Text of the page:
Tuesday, April 6, 2010


Excuse the wires.

Late afternoon or early evening, thousands of Glaucous-winged Gulls clock out at the Delta Landfill and head north to spend the night along the Fraser River or Burrard Inlet. Sometimes they fly in disciplined goose-like Vs, but other times they form large, wheeling clouds that slowly waltz across the sky.

I call these "gullstroms." I'm not sure if they are weather-dependent, or are due to whatever was consumed that day at the dump. I'm leaning toward the former. It seems that they do this on blustery days, taking advantage of bouncy air currents. I also think they do it as a social behaviour, and as a means of having fun. Being a gull is not simply rooting through trash and fighting over half-eaten McNuggets. It's also about having fun.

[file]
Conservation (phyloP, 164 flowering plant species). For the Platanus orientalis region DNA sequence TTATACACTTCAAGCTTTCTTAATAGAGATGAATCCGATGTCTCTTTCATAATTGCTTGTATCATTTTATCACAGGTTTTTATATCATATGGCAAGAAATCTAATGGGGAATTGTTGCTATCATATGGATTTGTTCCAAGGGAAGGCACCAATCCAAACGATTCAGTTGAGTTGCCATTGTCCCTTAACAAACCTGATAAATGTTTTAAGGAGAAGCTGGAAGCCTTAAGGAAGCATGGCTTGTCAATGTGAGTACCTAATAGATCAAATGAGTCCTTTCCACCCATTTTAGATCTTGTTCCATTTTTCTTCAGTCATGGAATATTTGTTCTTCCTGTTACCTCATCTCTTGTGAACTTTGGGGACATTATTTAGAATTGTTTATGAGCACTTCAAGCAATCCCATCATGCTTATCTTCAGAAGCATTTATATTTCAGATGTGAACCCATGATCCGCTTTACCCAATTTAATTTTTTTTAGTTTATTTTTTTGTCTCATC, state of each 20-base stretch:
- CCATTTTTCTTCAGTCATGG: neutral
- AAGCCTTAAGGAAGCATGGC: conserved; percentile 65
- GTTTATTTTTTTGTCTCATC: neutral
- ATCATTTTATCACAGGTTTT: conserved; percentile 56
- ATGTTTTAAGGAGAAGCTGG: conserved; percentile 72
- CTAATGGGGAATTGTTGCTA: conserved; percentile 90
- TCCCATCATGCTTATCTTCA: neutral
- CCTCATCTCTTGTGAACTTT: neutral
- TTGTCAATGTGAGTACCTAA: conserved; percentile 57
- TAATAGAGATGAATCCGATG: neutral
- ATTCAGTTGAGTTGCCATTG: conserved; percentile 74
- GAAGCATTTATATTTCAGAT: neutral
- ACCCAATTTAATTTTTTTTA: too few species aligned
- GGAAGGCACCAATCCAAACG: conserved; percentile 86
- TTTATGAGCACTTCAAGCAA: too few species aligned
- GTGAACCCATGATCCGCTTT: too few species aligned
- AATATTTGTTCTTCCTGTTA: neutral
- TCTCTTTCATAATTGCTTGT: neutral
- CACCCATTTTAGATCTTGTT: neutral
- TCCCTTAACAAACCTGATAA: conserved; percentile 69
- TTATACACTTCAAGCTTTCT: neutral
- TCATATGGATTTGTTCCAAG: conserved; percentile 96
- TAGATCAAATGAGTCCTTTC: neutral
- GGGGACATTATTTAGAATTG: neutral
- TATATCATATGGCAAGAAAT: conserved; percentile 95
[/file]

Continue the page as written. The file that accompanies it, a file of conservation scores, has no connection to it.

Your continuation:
wiseacre said...

That reminds me of a Red Skelton joke with two gulls flying over a cruise ship. One say's 'Look, a ship of fools'. The other asks 'How can you tell'. The reply - 'They're all looking up'

KaHolly said...

You always make me smile! Gullstorm is the perfect description of such a phenomenom, regardless of the cause! ~karen

Hugh said...

wiseacre, I can see him with his hands tucked into his armpits, flapping his arms. But I forget the names of the gulls.

Thanks Karen. My first thought was "gullnado," but that didn't sound right. Maelstrom, gullstrom, perfect.

Victoria said...

Jonathan Livingston Seagull?